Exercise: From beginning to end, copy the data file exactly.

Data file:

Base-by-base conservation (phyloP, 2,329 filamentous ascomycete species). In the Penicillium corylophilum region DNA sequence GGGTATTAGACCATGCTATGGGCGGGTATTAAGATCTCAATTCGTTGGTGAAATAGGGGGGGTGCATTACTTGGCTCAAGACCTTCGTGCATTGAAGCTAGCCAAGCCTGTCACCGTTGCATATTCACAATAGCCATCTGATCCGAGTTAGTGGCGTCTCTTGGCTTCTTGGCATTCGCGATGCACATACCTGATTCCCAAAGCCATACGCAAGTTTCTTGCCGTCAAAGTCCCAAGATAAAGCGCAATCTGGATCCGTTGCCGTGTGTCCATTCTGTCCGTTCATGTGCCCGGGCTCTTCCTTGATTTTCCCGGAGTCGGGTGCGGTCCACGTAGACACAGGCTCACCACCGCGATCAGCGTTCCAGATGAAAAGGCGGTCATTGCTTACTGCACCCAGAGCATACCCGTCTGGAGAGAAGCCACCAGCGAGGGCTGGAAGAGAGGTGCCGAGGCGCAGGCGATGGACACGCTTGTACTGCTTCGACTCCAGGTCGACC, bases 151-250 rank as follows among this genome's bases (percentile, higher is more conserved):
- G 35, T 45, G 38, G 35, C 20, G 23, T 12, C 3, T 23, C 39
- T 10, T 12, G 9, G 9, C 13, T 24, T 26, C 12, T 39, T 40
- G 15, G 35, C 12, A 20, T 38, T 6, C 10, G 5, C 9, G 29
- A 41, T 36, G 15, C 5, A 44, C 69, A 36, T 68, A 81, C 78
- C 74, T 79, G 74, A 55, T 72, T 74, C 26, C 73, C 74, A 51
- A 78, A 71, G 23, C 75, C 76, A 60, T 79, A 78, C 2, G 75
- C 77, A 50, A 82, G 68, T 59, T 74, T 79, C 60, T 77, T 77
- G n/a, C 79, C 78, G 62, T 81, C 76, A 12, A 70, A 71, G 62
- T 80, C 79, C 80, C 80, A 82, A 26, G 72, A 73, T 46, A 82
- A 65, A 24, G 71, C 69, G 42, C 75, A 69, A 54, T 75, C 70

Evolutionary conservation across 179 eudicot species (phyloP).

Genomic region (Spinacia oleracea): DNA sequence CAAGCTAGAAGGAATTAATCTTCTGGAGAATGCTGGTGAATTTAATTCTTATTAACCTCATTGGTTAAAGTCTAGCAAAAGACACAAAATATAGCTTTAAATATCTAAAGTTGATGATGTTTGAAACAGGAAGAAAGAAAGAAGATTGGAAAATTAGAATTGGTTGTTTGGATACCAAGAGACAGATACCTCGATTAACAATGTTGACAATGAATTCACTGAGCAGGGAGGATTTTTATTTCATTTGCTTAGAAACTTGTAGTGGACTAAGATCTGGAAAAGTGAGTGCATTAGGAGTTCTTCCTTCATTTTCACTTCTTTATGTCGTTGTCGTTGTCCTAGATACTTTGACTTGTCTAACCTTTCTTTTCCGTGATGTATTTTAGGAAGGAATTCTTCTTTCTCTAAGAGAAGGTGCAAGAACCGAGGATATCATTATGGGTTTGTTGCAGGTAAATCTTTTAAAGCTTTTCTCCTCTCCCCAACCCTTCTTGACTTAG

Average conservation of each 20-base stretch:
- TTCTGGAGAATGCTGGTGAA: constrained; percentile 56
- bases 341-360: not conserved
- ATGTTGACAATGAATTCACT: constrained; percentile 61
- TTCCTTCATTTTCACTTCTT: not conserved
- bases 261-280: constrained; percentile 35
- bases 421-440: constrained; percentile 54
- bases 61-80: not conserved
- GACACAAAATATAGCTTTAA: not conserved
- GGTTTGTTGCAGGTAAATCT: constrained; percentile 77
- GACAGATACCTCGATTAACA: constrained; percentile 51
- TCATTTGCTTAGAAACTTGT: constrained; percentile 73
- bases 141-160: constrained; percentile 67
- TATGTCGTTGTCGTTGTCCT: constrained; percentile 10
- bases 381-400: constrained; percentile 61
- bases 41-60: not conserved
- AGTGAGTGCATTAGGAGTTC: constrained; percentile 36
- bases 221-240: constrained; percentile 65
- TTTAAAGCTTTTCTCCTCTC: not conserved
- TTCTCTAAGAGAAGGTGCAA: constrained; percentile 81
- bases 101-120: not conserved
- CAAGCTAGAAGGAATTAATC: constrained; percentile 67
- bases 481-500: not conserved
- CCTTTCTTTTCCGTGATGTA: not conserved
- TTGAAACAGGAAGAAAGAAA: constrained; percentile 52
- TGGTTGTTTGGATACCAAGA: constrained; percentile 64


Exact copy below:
Base-by-base conservation (phyloP, 2,329 filamentous ascomycete species). In the Penicillium corylophilum region DNA sequence GGGTATTAGACCATGCTATGGGCGGGTATTAAGATCTCAATTCGTTGGTGAAATAGGGGGGGTGCATTACTTGGCTCAAGACCTTCGTGCATTGAAGCTAGCCAAGCCTGTCACCGTTGCATATTCACAATAGCCATCTGATCCGAGTTAGTGGCGTCTCTTGGCTTCTTGGCATTCGCGATGCACATACCTGATTCCCAAAGCCATACGCAAGTTTCTTGCCGTCAAAGTCCCAAGATAAAGCGCAATCTGGATCCGTTGCCGTGTGTCCATTCTGTCCGTTCATGTGCCCGGGCTCTTCCTTGATTTTCCCGGAGTCGGGTGCGGTCCACGTAGACACAGGCTCACCACCGCGATCAGCGTTCCAGATGAAAAGGCGGTCATTGCTTACTGCACCCAGAGCATACCCGTCTGGAGAGAAGCCACCAGCGAGGGCTGGAAGAGAGGTGCCGAGGCGCAGGCGATGGACACGCTTGTACTGCTTCGACTCCAGGTCGACC, bases 151-250 rank as follows among this genome's bases (percentile, higher is more conserved):
- G 35, T 45, G 38, G 35, C 20, G 23, T 12, C 3, T 23, C 39
- T 10, T 12, G 9, G 9, C 13, T 24, T 26, C 12, T 39, T 40
- G 15, G 35, C 12, A 20, T 38, T 6, C 10, G 5, C 9, G 29
- A 41, T 36, G 15, C 5, A 44, C 69, A 36, T 68, A 81, C 78
- C 74, T 79, G 74, A 55, T 72, T 74, C 26, C 73, C 74, A 51
- A 78, A 71, G 23, C 75, C 76, A 60, T 79, A 78, C 2, G 75
- C 77, A 50, A 82, G 68, T 59, T 74, T 79, C 60, T 77, T 77
- G n/a, C 79, C 78, G 62, T 81, C 76, A 12, A 70, A 71, G 62
- T 80, C 79, C 80, C 80, A 82, A 26, G 72, A 73, T 46, A 82
- A 65, A 24, G 71, C 69, G 42, C 75, A 69, A 54, T 75, C 70

Evolutionary conservation across 179 eudicot species (phyloP).

Genomic region (Spinacia oleracea): DNA sequence CAAGCTAGAAGGAATTAATCTTCTGGAGAATGCTGGTGAATTTAATTCTTATTAACCTCATTGGTTAAAGTCTAGCAAAAGACACAAAATATAGCTTTAAATATCTAAAGTTGATGATGTTTGAAACAGGAAGAAAGAAAGAAGATTGGAAAATTAGAATTGGTTGTTTGGATACCAAGAGACAGATACCTCGATTAACAATGTTGACAATGAATTCACTGAGCAGGGAGGATTTTTATTTCATTTGCTTAGAAACTTGTAGTGGACTAAGATCTGGAAAAGTGAGTGCATTAGGAGTTCTTCCTTCATTTTCACTTCTTTATGTCGTTGTCGTTGTCCTAGATACTTTGACTTGTCTAACCTTTCTTTTCCGTGATGTATTTTAGGAAGGAATTCTTCTTTCTCTAAGAGAAGGTGCAAGAACCGAGGATATCATTATGGGTTTGTTGCAGGTAAATCTTTTAAAGCTTTTCTCCTCTCCCCAACCCTTCTTGACTTAG

Average conservation of each 20-base stretch:
- TTCTGGAGAATGCTGGTGAA: constrained; percentile 56
- bases 341-360: not conserved
- ATGTTGACAATGAATTCACT: constrained; percentile 61
- TTCCTTCATTTTCACTTCTT: not conserved
- bases 261-280: constrained; percentile 35
- bases 421-440: constrained; percentile 54
- bases 61-80: not conserved
- GACACAAAATATAGCTTTAA: not conserved
- GGTTTGTTGCAGGTAAATCT: constrained; percentile 77
- GACAGATACCTCGATTAACA: constrained; percentile 51
- TCATTTGCTTAGAAACTTGT: constrained; percentile 73
- bases 141-160: constrained; percentile 67
- TATGTCGTTGTCGTTGTCCT: constrained; percentile 10
- bases 381-400: constrained; percentile 61
- bases 41-60: not conserved
- AGTGAGTGCATTAGGAGTTC: constrained; percentile 36
- bases 221-240: constrained; percentile 65
- TTTAAAGCTTTTCTCCTCTC: not conserved
- TTCTCTAAGAGAAGGTGCAA: constrained; percentile 81
- bases 101-120: not conserved
- CAAGCTAGAAGGAATTAATC: constrained; percentile 67
- bases 481-500: not conserved
- CCTTTCTTTTCCGTGATGTA: not conserved
- TTGAAACAGGAAGAAAGAAA: constrained; percentile 52
- TGGTTGTTTGGATACCAAGA: constrained; percentile 64